I will say that you do get a bit tired of all the Gernsback Continuum engineering, but the novel never lacks for action:
“Well, quite recently I heard over the radio of the work of Professor Dodd on interplanetary rockets. It was the merest hint, but knowing the general villainy of men as I do, and knowing too that certain European factions were waiting for a chance to one day avenge their defeat in Europe, I saw that Professor Dodd was liable to get himself in trouble before very long. I dispatched two of my girls to the outer world, disguised, and had them report to me what was going on. Later I trained a television beam on Professor Dodd and Kasper Randfeldt. Later I’ll show you how this works …”
Besides, the Golden Amazon discovers how to make clones in this book, although she doesn’t use that term. She still has ice water in her blood and doesn’t hesitate to gun down a traitor when he’s discovered. This is not a woman you would ever want to displease. She still has her superhuman strength which is put to good use.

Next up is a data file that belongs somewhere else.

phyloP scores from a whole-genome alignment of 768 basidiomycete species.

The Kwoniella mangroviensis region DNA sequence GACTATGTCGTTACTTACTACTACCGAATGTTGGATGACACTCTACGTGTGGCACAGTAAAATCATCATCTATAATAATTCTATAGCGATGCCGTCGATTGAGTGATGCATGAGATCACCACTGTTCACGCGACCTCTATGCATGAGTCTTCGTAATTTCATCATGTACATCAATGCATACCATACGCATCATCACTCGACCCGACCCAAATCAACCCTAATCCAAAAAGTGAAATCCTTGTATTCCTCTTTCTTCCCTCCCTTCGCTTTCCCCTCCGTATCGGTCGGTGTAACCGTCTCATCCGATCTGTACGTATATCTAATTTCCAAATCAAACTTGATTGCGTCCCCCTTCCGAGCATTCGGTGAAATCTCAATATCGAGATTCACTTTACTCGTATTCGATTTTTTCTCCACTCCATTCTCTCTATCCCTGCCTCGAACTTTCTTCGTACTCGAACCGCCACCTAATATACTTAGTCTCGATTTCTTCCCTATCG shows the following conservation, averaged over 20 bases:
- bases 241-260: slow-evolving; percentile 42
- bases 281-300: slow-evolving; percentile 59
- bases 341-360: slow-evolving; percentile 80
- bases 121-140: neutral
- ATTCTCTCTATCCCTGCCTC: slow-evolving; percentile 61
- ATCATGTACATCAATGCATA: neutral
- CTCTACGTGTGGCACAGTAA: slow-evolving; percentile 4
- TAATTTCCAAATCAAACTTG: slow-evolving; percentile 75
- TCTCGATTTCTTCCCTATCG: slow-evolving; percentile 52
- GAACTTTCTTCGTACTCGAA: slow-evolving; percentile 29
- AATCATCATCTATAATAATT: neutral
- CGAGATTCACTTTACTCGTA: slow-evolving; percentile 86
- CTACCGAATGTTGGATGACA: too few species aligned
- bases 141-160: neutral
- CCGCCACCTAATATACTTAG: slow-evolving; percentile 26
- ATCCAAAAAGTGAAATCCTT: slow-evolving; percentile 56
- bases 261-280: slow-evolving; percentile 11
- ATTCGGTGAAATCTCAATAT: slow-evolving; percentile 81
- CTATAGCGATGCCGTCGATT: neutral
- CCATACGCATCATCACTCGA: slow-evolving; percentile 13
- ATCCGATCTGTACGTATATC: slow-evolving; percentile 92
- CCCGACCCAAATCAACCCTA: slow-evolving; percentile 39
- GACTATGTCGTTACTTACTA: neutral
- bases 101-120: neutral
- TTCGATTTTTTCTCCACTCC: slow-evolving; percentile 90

This is a very dialogue-heavy novel. I think it was a common way to write in the pulp era. Descriptive dialogue died out with the coming of color TV, but it used to be very popular. And you’ll not find any swear words in this book either. Again, a product of its time.
I’ll leave with a paragraph that introduces the Amazon on her return:
Then, with a speed that seemed incredible, she had suddenly leapt at him. Her hand caught his right arm, the one with which he had struck down Ruth Dodd. A wrench on it swung him round with such violence his head swam. He stumbled just as steel-hard knuckles smote him under the jaw. Half stunned, he dropped to his knees in the roadway. A subconscious act made him dive for the slender black-clad foot near to him. Instead it snatched up and hit him square in the face. Blinded with the force of the kick he fell groaning in the dust.
And she doesn’t even need a lasso of truth!